Medellín may be best known as the ‘coke capital of the world’, a designation coined by Time magazine in the 1980s that has, unfortunately, stuck. It still dogs the reputation of this sunny, beautiful city of skyscrapers and mountains in the country’s Andean interior; notorious drug baron Pablo Escobar transformed this metropolis into a violent city of murder and bribes for nearly two decades.
But while cocaine may be one lingering export of Medellín, contemporary art is surely another, with rooms of promising young Colombian talent forming the highlight of this year’s 43rd Salón (inter) Nacional de Artistas, one of the oldest biennials of Colombia, and one watched closely by the country’s artists.
Historically devoted exclusively to regional talent, this year, to some local consternation, its curators have liberally sprinkled its roster of Colombians with more high-profile, global practitioners, such as Kader Attia, Jeremy Deller, Karin Sander and Ernesto Neto, among others. Neto’s installation Lanavemadremonte (2013) forms the centrepiece of the Museo de Arte Moderno de Medellín’s vast industrial space.
While on a much smaller scale than his epic 2009 Park Avenue Armory Anthropodino, Lanavemadremonte is still something you can take your shoes off and walk through, before plopping down on a large, plush cushion in the middle of Neto’s distinctive Lycra structure, which feels like a strange, hippie cross between tent, womb and cave marked by sagging, fabric stalactites.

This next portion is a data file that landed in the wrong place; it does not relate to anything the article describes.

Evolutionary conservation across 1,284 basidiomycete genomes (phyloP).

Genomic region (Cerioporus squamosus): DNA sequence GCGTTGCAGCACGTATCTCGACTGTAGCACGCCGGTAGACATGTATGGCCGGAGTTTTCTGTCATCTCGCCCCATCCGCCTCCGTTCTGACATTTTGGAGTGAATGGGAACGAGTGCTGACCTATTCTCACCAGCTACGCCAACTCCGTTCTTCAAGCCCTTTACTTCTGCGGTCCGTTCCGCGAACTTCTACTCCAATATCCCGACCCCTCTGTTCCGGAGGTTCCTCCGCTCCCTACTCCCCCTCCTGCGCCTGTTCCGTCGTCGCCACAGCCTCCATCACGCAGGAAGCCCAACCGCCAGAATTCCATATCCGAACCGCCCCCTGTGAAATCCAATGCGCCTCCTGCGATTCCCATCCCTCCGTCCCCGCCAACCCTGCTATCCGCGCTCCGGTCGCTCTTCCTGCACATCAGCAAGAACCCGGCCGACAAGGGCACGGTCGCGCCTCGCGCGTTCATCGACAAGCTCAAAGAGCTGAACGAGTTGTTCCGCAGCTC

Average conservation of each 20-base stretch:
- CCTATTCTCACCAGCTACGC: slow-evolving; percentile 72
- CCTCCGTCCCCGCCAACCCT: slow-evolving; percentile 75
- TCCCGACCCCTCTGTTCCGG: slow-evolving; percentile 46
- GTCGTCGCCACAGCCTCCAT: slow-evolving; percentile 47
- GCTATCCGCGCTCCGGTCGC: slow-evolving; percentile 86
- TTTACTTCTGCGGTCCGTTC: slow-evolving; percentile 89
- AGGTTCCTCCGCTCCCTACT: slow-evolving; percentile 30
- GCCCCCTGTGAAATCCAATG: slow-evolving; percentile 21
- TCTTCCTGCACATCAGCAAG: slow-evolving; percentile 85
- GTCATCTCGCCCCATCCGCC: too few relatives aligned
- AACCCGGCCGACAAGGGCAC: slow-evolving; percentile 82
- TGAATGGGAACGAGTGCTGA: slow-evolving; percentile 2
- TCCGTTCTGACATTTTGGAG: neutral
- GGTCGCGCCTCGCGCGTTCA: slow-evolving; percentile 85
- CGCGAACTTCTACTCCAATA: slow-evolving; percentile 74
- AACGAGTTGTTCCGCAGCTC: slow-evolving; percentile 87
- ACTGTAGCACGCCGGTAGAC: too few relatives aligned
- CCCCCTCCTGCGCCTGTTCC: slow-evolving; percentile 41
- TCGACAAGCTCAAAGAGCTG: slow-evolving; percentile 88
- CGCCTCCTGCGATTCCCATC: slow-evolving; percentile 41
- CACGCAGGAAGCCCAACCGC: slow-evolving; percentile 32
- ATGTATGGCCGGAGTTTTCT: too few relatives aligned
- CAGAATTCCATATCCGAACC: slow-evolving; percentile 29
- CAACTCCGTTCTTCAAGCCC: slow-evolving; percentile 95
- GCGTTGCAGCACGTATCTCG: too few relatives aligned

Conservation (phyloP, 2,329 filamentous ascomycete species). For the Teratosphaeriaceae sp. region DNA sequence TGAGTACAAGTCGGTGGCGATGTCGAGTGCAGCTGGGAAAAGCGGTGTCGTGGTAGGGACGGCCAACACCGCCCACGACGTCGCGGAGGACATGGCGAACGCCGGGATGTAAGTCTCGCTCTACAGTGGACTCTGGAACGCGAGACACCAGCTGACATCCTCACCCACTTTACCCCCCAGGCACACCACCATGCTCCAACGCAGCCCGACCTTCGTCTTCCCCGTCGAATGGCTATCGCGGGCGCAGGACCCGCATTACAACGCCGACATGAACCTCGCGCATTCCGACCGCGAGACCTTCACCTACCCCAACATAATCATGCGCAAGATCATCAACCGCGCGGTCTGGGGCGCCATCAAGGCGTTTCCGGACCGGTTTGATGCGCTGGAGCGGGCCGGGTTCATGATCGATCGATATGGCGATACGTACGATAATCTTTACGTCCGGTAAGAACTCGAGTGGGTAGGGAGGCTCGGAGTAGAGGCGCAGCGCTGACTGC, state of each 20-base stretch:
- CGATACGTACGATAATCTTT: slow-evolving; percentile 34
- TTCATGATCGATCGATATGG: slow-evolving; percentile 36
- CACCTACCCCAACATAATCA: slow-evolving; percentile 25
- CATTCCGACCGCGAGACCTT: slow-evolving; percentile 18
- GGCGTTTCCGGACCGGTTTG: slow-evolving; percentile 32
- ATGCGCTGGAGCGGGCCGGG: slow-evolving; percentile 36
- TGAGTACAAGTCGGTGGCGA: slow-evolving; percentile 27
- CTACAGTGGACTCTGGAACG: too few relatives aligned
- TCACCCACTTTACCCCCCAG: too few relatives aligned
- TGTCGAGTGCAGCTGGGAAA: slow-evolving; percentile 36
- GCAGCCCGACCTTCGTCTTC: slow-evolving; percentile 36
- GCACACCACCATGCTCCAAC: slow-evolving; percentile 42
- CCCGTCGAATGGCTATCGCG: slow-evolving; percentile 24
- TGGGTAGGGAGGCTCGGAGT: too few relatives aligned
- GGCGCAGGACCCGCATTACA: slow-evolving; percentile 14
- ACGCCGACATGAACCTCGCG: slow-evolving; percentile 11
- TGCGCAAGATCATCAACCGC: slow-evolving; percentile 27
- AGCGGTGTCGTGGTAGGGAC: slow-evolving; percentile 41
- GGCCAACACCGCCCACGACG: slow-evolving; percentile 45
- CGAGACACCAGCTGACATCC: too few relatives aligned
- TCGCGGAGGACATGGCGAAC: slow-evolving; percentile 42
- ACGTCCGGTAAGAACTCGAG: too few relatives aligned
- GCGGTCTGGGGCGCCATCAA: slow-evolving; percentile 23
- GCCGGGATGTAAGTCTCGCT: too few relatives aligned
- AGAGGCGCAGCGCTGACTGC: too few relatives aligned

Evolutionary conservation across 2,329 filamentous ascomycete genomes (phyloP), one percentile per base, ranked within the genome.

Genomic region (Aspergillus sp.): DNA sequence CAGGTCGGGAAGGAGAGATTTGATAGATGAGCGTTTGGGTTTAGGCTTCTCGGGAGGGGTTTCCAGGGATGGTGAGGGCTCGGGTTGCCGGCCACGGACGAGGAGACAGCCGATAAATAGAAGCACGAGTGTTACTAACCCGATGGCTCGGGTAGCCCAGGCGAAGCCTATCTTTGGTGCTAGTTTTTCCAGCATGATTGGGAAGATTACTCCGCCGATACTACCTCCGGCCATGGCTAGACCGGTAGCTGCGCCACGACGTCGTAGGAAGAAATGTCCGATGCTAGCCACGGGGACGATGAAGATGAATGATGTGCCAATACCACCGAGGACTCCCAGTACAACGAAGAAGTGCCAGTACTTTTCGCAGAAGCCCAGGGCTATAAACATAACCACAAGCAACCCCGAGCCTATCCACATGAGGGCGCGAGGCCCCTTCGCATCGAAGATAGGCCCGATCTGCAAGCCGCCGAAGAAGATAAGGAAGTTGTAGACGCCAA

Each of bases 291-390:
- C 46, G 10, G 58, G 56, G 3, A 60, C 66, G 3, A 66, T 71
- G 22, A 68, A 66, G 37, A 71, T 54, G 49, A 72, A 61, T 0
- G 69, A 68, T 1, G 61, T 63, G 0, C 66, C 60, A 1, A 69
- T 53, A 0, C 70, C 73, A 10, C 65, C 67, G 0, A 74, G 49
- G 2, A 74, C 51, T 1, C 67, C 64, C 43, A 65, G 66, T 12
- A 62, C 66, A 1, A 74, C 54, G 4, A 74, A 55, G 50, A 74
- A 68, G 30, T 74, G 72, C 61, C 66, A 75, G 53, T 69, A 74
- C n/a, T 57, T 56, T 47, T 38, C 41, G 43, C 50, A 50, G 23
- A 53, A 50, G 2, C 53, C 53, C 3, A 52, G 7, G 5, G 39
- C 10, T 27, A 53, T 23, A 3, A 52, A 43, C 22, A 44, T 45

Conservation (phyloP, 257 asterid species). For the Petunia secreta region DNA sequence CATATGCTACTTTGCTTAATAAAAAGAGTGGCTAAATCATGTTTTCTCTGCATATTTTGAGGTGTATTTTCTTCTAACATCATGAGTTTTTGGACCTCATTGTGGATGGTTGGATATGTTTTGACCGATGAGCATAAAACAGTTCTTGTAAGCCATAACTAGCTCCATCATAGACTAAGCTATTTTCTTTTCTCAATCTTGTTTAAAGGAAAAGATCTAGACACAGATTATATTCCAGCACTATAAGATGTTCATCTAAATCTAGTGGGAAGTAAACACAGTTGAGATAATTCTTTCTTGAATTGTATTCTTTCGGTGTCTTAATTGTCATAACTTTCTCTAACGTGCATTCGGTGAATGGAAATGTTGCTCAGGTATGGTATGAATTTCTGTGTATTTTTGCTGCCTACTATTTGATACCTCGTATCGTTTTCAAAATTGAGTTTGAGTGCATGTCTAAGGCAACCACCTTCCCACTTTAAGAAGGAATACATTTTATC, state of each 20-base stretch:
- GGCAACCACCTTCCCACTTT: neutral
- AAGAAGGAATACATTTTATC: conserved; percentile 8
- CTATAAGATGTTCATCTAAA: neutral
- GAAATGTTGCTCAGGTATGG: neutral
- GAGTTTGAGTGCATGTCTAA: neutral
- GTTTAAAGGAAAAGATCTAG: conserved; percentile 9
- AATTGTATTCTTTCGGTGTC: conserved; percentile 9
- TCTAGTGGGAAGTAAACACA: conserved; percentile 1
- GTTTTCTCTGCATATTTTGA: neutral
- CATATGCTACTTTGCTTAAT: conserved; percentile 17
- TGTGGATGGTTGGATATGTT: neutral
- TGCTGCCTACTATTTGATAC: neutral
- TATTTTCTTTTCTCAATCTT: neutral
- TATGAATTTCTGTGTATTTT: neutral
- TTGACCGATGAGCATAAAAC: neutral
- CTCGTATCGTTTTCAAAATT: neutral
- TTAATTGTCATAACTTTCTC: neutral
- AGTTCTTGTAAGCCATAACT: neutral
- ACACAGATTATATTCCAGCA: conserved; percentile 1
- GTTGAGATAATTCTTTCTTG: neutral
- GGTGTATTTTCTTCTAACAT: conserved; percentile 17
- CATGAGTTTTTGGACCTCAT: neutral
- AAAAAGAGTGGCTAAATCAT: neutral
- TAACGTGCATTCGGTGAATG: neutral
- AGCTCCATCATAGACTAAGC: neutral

The other art stars featured seemed to have dialled it in, so to speak, with Attia presenting a slideshow of African record covers – a lukewarm critique of ‘dark continent’ novelty – and Sander displaying a collection of her trademark mailed canvases, as well as a Wall Piece (2013), for which a rectangular portion of the gallery’s wall was polished to a shiny, monochromatic finish. These are great, but they’ve been seen many times before.
More refreshing are the Colombian offerings, which appropriately form the bulk
of the Salon. While many focus on regional concerns, mainly about the environment and local ecology, they do so in ways that ably trade in the formal, cool language of most contemporary art – a kind of international MFA-style rife with echoes of modernist icons.
Kevin Simón Mancera’s Aproveche el Tiempo (Take Advantage of Your Time, 2013) offers Felix Gonzalez-Torres-style giveaway posters; copies of a painstakingly rendered lithograph, offering seemingly random anecdotes about the passing of time, are stacked like columns in the middle of
the Musea de Antioquia’s floor.
of Gonzalez-Torres, Martinique’s Jean-François Boclé has filled a room with a large expanse
of plastic bags for Todo debe Desaparecer! (Everything Must Go!, 2013), as if Torres’s pile
of candies had been exchanged for a mound
of cheap grocery-store goods.
Using charcoal as his primary medium, Colombian artist César del Valle’s installation of delicate framed drawings, sculptures and photographs of his charcoal works are mostly abstract variations
of a circle seemingly lost within a white picture plane. Sometimes it’s drawn, other times it’s
cut out and drooping. In the middle of the room, a table of books, each page coated in charcoal, is covered in fingerprints – a messy index of visitors.
Gauging by the quantity of roving families, it’ll become quite a big index, a testament to how important this Salon is to Colombians. Though if the quality and diversity of work is maintained, it’ll become increasingly important internationally, too – no small feat in this era of endless art fairs.
This article was first published in the November 2013 issue.